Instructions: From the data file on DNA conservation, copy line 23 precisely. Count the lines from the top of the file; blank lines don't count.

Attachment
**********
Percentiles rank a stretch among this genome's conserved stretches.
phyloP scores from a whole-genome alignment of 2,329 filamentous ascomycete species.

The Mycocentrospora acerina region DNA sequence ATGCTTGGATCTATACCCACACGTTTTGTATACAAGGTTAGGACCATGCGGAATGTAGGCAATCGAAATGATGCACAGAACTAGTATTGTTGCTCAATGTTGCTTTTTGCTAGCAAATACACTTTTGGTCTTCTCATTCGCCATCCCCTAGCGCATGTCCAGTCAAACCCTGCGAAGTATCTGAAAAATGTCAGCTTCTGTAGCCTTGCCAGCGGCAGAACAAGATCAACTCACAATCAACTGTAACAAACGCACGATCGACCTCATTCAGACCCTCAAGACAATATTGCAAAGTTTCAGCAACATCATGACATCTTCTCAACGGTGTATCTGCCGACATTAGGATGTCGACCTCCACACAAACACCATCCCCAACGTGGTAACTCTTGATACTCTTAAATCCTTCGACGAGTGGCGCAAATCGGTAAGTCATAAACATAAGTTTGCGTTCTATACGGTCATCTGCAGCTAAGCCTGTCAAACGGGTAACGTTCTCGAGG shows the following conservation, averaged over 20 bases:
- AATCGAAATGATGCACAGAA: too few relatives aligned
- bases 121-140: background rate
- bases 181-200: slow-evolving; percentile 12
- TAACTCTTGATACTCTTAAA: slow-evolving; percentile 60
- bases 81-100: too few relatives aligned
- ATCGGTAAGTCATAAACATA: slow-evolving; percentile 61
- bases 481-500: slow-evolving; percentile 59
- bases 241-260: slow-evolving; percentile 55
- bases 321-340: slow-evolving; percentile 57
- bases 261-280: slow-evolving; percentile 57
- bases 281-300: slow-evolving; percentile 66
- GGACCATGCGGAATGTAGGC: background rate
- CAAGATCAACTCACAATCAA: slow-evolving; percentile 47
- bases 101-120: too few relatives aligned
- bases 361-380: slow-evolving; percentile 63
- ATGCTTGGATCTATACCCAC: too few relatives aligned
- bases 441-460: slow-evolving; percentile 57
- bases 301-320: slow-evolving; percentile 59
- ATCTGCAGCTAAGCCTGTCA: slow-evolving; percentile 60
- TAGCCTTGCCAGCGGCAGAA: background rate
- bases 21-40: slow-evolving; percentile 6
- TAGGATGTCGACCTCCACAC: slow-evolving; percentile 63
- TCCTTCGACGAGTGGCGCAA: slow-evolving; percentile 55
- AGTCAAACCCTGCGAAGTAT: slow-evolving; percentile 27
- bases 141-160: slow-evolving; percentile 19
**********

- TAGCCTTGCCAGCGGCAGAA: background rate